The best USB sound cards can drastically improve the media playing capabilities of your device, no matter if it's a PC or Mac, a desktop or laptop, or even a tablet or games console.
Rather than having to put up with the basic onboard sounds included with your device (built-in soundcards are some of the first things manufacturers skimp on to save money), you can quickly add a USB sound card that can provide high fidelity music and audio, and even add surround sound, to your device.
Best of all, USB sound cards are extremely easy to install – all you have to do is plug one into a USB port of your device (or connect it wirelessly via Bluetooth), then connect your speakers or headphones to the sound card, and you'll get an instant audio upgrade.
While the cheapest USB sound card will give you a much-needed volume and quality boost, for multi-channel surround sound and higher resolution audio, you'll have to pay more; your ears will love you for it, though. There are plenty of USB sound cards out there to choose from; here's our pick of the best.
These USB sound cards are excellent choices for video editors and music producers, as they can offer audiophile levels of sound for your device. Even if you don't work in audio, but like to listen to music while you get creative, then the best USB sound cards can make a big difference.
The best USB sound cards available now
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The Creative Sound BlasterX G6 has a name that'll be familiar to anyone who owned a PC in the 1990s; Sound Blaster was the de facto standard for gamers who wanted decent audio rather than the terrible noise that came out of most PCs internal beepers. And while this latest piece of Sound Blaster kit is clearly aimed at gamers with its 7.1 surround virtualisation, bass boost and Scout Mode for enhancing in-game audio cues, it's also a great way for anyone to enjoy improved audio as long as you don't mind its gamer-focused looks.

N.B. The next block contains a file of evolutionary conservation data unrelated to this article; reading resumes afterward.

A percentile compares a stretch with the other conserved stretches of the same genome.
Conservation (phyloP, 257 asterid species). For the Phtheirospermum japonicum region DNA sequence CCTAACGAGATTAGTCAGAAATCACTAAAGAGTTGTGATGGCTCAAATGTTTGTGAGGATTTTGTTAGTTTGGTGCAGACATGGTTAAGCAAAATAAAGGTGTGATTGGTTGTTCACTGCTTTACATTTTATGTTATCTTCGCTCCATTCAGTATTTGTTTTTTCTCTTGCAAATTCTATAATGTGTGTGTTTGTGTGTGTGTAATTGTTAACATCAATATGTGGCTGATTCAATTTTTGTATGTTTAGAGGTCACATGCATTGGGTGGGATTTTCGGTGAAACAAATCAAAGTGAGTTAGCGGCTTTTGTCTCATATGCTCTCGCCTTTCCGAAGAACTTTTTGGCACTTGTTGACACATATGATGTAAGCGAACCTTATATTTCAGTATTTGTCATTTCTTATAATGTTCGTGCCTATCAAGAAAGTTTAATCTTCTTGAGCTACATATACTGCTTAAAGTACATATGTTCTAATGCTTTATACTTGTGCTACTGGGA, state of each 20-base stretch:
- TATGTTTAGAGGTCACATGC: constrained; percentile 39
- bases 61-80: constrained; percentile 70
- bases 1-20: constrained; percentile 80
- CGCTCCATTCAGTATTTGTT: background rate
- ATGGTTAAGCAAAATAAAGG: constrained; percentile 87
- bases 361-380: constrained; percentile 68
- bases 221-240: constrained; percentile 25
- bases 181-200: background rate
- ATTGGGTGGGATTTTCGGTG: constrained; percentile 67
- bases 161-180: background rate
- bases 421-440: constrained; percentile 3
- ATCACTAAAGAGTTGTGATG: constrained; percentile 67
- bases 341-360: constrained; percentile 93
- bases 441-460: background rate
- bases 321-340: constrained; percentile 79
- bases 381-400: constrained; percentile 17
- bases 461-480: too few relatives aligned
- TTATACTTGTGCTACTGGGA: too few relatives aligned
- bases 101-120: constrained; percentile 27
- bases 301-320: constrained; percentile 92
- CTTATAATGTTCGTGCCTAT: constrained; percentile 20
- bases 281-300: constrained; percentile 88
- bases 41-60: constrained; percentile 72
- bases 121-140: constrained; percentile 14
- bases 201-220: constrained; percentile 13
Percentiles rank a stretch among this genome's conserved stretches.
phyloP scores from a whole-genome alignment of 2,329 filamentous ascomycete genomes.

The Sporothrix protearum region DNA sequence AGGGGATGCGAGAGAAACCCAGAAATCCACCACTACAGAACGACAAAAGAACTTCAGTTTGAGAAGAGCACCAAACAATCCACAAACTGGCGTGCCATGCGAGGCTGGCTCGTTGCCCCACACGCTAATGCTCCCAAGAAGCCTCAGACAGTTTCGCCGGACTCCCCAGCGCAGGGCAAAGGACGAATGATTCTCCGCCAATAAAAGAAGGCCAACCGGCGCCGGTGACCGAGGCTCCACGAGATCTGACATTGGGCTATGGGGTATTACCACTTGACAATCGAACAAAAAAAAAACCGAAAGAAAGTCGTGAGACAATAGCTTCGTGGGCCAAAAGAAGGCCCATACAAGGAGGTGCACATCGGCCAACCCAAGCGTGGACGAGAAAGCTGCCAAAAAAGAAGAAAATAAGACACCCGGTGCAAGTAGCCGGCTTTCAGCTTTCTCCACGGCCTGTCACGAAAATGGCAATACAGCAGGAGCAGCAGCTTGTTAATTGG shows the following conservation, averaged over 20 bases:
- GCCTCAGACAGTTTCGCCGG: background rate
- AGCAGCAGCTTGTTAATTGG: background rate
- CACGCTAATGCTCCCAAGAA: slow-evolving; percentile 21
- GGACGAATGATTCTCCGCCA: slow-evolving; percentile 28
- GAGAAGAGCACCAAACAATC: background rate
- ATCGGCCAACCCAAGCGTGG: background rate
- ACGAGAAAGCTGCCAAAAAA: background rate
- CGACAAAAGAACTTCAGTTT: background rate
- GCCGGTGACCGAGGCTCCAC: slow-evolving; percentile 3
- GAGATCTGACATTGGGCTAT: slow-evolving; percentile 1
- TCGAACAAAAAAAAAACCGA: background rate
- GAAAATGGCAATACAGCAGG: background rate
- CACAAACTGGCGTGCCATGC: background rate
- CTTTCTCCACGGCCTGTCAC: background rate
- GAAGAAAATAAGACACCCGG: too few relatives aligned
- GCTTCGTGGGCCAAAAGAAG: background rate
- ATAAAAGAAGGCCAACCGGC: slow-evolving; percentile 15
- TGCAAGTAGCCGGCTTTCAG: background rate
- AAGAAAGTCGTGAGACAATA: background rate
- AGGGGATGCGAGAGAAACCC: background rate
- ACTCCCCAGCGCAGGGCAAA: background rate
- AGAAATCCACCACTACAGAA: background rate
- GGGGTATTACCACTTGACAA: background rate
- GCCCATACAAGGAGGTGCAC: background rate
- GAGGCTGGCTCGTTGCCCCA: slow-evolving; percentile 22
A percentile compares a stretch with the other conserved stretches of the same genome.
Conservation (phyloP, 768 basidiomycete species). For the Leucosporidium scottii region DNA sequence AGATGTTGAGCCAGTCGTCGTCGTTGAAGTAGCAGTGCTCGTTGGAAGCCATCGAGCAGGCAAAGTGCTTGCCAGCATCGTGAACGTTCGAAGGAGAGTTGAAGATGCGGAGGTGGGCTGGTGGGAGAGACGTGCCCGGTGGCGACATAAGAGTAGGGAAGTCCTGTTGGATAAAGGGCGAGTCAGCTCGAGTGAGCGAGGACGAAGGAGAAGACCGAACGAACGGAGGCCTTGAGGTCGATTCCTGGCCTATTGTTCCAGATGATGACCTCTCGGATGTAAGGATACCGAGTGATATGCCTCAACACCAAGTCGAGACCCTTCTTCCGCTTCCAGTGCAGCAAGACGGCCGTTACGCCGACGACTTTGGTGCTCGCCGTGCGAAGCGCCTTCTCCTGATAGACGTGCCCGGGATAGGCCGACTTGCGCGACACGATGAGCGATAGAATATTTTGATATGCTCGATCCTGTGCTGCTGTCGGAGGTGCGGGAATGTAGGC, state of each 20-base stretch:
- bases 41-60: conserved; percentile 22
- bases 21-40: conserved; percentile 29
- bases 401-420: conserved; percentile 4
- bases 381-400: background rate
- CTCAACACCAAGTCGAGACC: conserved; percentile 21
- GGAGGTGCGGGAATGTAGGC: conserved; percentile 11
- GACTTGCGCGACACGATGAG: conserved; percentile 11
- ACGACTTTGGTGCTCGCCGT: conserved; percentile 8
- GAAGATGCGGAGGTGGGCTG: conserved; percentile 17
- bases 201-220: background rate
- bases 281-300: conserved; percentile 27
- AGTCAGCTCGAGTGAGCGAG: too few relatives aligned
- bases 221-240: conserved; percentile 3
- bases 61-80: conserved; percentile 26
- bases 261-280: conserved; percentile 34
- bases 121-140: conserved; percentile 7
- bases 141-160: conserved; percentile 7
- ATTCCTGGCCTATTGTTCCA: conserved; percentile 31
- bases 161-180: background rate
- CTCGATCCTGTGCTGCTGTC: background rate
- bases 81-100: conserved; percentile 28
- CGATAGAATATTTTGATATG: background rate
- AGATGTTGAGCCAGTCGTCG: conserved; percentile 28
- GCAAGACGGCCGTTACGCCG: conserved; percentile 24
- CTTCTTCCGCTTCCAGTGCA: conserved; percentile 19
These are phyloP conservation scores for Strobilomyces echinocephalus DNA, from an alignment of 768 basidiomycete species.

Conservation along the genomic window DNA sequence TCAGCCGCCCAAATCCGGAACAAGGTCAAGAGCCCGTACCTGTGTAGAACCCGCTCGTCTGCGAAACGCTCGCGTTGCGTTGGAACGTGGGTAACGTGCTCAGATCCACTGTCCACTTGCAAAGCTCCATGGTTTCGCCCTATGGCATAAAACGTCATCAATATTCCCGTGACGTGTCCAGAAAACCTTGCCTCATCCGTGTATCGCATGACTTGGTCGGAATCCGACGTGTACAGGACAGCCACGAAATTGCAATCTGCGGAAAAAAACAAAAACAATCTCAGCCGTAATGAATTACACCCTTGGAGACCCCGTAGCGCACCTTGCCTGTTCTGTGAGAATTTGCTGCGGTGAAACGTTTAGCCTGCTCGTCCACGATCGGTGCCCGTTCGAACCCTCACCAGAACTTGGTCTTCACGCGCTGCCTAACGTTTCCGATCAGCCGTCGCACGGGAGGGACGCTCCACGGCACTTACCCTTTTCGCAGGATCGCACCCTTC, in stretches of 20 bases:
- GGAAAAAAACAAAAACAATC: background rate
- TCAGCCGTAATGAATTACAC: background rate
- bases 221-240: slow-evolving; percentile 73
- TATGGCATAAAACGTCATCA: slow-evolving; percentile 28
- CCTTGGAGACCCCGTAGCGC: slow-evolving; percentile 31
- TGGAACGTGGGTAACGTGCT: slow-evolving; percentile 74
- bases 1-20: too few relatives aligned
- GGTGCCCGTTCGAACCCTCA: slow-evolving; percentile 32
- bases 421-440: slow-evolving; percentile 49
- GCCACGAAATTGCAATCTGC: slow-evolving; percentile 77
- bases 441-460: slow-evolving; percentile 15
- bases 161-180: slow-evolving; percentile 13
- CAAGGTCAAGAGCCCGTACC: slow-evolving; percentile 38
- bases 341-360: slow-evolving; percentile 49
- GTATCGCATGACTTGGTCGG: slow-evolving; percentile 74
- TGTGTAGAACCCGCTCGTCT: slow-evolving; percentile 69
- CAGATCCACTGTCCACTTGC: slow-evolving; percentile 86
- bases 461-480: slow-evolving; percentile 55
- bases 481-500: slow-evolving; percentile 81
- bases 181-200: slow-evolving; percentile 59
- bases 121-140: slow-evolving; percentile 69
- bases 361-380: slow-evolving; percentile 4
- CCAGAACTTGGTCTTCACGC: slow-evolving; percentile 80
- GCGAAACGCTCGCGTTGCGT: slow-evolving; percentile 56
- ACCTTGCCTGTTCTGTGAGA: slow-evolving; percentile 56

This USB sound card features a discrete headphone amp that amplifies each audio channel individually and gives you more detailed audio across the range, and it'll drive everything from in-ear headphones to studio-grade cans. Best of all, its 130dB DNR, 32-bit 384kHz DAC means that you can enjoy high-resolution lossless audio without sacrificing quality.
If the price and gaming-specific features of the Sound BlasterX G6 are a bit too rich for your tastes, the compact ASUS Xonar X5 USB sound card could be the alternative you're looking for. It not only gives your desktop or laptop a solid sound boost with its 104dB signal-to-noise ratio, it'll also give you 5.1 surround sound, either in virtual form through your headphones or by driving a set of front, rear and centre speakers.
It has three preset gain modes for different usage scenarios, but if you'd rather have full control over what you hear then it also comes with ASUS' Sonic Studio software. This provides you with all the audio settings you'll need, from a 10-band graphic equaliser through to fully adjustable bass boost and compressor, and even custom reverb settings.
You'd easily mistake AudioQuest's DragonFly Red for a USB memory stick, but don't let its minuscule size put you off; this tiny USB sound card packs a hell of a sonic punch. Inside its shiny red casing there's a 32-bit ESS Sabre DAC that enables it to play everything from MP3s through to 24-bit lossless audio with all the detail, richness and tone you could ask for, and its 2.1-volt headphone output means it's capable of driving the sort of heavyweight headphones that you might normally use with a full-on hi-fi system.
It might not look like much for its price, but the DragonFly Red really performs where it matters, and its suitable for boosting everything from desktops to phones (you might need a USB adapter if you want to use it with your iPhone, though).
It comes with game-centric features such as Game/Voice balance that helps you ensure you can hear your teammates over the din of the game, and you can daisy chain several of them up for lag-free communication. You're also able to tweak what your audience can hear while you stream.
It's great for gamers, but it does mean some of those features are redundant for people who aren't interested in gaming. It's also often bundled in with the Astro Gaming A40 headset, which is good for people who are looking for a new pair of cans as well.
Sennheiser's one of those instantly-recognisable names that you can rely on to deliver decent audio at a not-too-expensive price, and while the Sennheiser GSX 1000 is the most expensive of the USB sound cards on show here, if you value quality and want plenty of features to play with, it's definitely an attractive option. Like many external sound cards, this one's aimed at gamers, delivering virtual 7.1 surround sound that might be overkill for your needs, but its frequency response of 0-48KHz on headphones means that you can expect incredible sound for your money.
And if you crave fancy features then this one's hard to beat. Its touch-sensitive control panel (simply hover your hand over it to activate the amplifier) enables you to set reverb levels and switch between headphones and speakers with a single touch. Be aware, though, that it only gives you four audio presets; if you want fine controls over EQ levels then look elsewhere.